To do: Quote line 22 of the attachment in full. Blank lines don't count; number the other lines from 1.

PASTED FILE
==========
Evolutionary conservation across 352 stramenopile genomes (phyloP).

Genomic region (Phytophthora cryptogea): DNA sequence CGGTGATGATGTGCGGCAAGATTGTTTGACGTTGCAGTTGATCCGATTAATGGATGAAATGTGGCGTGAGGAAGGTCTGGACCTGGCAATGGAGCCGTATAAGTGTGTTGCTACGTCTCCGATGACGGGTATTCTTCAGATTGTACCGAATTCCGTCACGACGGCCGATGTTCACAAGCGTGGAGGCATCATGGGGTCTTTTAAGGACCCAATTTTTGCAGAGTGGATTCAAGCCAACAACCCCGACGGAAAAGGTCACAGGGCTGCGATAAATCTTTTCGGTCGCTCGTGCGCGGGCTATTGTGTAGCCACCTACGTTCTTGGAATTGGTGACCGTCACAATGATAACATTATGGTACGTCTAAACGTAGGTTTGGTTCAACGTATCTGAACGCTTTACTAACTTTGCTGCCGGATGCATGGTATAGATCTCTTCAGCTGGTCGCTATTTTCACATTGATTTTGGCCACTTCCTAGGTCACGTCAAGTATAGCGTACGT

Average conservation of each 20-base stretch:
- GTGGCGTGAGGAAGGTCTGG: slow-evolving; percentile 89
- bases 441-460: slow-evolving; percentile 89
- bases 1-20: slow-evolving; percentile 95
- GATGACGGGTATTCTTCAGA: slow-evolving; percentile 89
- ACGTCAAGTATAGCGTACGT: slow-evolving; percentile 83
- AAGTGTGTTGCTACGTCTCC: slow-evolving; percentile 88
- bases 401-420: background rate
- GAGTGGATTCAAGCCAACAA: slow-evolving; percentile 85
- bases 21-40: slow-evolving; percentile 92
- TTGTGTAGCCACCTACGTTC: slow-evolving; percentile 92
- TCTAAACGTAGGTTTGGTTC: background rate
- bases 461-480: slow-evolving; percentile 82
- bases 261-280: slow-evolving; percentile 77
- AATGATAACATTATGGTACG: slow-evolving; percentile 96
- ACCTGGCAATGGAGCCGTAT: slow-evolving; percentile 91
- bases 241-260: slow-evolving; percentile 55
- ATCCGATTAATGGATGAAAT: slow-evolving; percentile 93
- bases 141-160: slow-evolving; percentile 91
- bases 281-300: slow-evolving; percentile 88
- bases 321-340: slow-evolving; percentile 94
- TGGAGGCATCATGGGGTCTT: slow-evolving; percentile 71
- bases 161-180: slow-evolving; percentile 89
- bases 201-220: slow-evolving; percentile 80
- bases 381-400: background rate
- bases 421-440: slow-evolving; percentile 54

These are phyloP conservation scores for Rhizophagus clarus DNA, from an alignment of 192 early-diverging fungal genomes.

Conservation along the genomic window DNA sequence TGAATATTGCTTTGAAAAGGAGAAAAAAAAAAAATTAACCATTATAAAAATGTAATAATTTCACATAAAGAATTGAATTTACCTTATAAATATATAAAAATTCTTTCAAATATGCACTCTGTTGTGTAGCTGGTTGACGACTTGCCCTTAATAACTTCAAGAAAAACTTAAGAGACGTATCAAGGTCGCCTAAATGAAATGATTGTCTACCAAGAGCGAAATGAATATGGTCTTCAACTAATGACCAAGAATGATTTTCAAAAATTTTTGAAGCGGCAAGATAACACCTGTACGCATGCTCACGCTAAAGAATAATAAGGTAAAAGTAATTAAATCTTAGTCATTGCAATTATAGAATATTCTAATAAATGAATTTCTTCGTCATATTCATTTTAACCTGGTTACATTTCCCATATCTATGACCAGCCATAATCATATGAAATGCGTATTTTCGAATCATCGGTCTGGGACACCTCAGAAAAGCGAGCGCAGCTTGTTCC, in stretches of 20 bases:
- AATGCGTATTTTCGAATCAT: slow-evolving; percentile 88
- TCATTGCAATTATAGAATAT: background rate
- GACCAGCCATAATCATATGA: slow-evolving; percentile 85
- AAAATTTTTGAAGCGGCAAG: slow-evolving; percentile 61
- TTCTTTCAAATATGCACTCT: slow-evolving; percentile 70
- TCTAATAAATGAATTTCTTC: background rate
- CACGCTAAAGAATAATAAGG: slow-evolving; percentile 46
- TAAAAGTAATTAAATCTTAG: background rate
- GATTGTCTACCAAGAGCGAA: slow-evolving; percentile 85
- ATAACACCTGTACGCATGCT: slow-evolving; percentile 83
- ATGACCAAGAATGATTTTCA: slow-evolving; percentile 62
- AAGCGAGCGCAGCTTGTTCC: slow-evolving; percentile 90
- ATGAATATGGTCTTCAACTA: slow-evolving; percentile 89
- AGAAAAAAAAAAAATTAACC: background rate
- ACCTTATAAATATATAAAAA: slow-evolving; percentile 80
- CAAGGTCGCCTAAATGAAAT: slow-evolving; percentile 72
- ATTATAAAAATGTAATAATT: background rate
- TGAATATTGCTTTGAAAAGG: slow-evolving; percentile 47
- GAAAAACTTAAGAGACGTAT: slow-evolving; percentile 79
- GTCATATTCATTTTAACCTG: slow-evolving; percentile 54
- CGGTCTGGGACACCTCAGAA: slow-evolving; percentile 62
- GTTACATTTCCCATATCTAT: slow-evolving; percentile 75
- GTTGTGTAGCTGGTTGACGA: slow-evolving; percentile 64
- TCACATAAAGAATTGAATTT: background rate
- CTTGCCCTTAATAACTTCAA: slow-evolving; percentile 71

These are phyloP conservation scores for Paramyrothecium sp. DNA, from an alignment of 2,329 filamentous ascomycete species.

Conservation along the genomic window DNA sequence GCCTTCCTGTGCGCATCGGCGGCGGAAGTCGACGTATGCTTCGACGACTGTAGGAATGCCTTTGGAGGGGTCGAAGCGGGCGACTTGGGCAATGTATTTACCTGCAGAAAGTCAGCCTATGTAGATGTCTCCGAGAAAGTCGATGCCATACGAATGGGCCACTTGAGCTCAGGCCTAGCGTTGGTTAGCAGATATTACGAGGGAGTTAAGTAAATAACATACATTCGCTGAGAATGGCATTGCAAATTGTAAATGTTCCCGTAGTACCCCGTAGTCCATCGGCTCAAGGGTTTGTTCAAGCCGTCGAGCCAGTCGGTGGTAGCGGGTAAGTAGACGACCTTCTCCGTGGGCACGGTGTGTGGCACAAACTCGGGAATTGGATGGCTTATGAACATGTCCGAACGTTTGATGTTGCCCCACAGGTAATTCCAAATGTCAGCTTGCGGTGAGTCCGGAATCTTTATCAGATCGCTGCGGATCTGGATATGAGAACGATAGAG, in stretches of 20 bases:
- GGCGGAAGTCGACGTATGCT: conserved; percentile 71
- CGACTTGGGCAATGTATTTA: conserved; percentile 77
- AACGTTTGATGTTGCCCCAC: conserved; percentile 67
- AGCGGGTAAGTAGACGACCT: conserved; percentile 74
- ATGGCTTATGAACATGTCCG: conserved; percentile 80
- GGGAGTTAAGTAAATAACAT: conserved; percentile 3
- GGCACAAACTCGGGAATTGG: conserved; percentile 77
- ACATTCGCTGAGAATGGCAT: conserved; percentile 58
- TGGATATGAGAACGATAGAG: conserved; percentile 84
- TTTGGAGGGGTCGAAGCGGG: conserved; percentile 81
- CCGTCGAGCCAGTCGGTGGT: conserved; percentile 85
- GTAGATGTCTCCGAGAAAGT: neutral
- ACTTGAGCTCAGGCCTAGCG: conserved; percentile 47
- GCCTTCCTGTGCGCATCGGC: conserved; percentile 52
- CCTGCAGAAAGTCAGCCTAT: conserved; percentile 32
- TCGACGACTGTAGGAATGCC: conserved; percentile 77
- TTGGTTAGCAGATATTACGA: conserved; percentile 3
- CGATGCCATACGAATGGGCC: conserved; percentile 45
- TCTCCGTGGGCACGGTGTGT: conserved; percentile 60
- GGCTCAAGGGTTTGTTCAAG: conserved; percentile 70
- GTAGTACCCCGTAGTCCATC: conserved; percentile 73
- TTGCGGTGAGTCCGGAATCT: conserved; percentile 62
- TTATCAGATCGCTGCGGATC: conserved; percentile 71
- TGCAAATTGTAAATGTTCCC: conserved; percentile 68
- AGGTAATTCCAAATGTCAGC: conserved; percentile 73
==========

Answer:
- bases 281-300: slow-evolving; percentile 88